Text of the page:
That “We” Feeling
In the late 18th century, philosopher David Hume classified sympathy or that feeling we have for fellow human beings, as the foundation of moral obligation. "Hume writes, “The same social sympathy, we may observe, or fellow-feeling with human happiness or misery.”
Hume saw our human empathy as the basis of morality. He figured human beings generally did not go around hurting others not so much because of rational thought but because we have that ‘fellow-feeling’ toward each other.
Hume notes we are heartened more by personal good news or good tidings of our friends or loved ones than to ‘some distant commonwealth’.
Hume thought nature focuses us on our personal connections so our actions will have impact. So we don’t spread ourselves too thin and to aid our understanding. We understand things easier that are familiar to us.
The personal is universal.
Unless we start thinking about others as not the same as us. In Hume’s era many thought of African slavery as about people not like us, for example.
This week in City Limits, Tram Whitehurst writes, “New York City is changing the way it measures poverty among its residents. By the middle of next year, the city will replace the federal poverty measure—which has been used for almost 40 years—with new guidelines it is developing to get a better picture of who is living in poverty and how city initiatives affect those residents…The goal…. is to advance the discussion about poverty and to highlight the distance between the poverty level and financial stability…. inform the way government looks at poverty and makes funding decisions.”
Right now there is a little bit of 'them and us' in policy discourse. If we start thinking about the economic divide in new ways, we might actually find dynamic solutions and strategies that envelop more of 'us.'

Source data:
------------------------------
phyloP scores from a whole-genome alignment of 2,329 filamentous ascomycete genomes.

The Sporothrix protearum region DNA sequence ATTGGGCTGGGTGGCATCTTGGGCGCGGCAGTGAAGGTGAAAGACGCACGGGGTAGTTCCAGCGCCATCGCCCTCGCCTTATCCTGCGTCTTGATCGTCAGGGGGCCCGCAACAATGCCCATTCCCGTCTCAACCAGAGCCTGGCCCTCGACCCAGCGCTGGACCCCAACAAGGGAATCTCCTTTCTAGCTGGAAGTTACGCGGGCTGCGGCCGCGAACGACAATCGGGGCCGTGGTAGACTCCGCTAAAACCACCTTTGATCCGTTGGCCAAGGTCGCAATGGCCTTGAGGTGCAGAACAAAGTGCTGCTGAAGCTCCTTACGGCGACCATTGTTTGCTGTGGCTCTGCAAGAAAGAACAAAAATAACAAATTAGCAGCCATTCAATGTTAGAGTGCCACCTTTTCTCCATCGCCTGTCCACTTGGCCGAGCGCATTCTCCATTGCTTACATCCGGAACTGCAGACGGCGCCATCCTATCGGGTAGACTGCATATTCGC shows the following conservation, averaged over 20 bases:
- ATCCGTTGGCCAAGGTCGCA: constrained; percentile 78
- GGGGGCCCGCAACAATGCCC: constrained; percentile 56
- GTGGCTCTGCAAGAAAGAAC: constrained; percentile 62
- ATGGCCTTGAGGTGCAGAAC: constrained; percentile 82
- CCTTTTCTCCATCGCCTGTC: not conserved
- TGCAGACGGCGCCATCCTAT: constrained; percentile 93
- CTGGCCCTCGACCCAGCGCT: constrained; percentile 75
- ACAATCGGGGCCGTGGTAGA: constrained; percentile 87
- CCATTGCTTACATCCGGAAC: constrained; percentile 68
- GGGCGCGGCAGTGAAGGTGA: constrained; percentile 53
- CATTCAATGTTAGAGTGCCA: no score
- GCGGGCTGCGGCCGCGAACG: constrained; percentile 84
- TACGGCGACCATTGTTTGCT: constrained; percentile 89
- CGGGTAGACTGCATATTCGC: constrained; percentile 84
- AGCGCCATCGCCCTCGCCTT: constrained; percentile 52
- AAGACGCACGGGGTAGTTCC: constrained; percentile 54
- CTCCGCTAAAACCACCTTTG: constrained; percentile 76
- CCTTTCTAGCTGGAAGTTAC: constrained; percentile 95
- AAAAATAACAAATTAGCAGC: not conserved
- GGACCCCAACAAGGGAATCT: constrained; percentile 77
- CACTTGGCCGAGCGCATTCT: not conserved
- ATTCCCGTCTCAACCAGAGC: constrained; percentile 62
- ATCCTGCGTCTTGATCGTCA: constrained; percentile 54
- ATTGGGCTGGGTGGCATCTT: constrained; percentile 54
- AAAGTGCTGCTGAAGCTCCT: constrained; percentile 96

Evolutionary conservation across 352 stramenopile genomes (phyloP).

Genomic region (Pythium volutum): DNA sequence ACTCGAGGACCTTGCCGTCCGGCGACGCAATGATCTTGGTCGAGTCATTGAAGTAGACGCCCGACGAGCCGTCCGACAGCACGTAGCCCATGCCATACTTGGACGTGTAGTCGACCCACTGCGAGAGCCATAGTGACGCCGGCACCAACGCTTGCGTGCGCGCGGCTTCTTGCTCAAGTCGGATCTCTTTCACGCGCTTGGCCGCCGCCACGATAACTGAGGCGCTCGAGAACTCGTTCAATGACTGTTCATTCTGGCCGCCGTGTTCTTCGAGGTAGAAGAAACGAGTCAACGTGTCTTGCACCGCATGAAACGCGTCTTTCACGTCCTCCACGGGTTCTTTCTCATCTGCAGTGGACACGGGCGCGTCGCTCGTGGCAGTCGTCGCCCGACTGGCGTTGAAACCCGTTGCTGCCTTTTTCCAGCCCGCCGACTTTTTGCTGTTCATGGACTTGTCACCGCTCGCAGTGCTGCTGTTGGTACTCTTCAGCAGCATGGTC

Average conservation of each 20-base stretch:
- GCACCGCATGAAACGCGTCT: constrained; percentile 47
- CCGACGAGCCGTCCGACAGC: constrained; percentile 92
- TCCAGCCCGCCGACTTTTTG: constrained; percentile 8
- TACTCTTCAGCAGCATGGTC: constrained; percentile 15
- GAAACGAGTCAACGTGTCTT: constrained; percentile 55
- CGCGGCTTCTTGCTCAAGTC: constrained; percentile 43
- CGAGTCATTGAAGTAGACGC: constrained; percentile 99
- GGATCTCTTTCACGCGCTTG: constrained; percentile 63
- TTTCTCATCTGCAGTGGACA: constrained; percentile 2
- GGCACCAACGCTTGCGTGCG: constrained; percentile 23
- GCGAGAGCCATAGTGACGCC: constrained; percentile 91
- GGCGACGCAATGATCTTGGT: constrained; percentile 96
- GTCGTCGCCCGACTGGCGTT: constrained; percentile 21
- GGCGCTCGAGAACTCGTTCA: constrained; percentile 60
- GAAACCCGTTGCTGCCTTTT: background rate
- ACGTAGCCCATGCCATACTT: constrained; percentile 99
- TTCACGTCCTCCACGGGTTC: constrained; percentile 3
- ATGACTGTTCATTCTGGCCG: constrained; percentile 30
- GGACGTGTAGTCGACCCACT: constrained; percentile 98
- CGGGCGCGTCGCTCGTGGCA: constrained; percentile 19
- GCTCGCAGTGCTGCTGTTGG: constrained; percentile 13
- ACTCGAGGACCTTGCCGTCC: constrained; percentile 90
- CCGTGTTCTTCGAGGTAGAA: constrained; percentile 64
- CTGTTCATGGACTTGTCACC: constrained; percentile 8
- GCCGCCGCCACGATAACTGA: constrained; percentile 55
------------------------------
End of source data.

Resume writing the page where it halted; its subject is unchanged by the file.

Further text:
In the article Merble Reagon, Executive Director, Women’s Center for Education and Career Advancement notes, "a household in Queens with one adult, one preschooler and one school age child would have to make $54,961 just to cover basic expenses, according to the standard. The federal poverty level for the same family is $17,170. “
That means that the families of 3 with incomes in between $54,961 and $17,170 are struggling just like the families below poverty level. That's a big chunk of 'us' and a smaller and smaller number of 'them'.
In the last 5 or 6 years measures have shown a growing income divide in the U.S. In Adrian Wooldridge's article for The Economist "Meritocracy in America", he argues ”Income inequality is growing to levels not seen since the Gilded Age, around the 1880s. But social mobility is not increasing at anything like the same pace: would-be Horatio Algers are finding it no easier to climb from rags to riches, while the children of the privileged have a greater chance of staying at the top of the social heap."
It is clear the more we understand and recognize those things in life that unite humanity the more we connect to that ‘fellow-feeling.’ Often we are instructed that the poor are the “underclass” and very different from the rest of us. The result are public policies that actually hinder our fellows. To name a couple, I have written of many welfare and education policies that prevent people from advancing.
In stark contrast to the need, government programs that should be available to those in need have eligibility thresholds that are low-painfully low. Most government programs do not apply to people at over 200 % of the poverty line when it is evident that more people need more resources to be economically secure. This separates us even more.
The economic measure work that is highlighted in the City Limits piece bodes well for those who believe more in "we" than in them and us.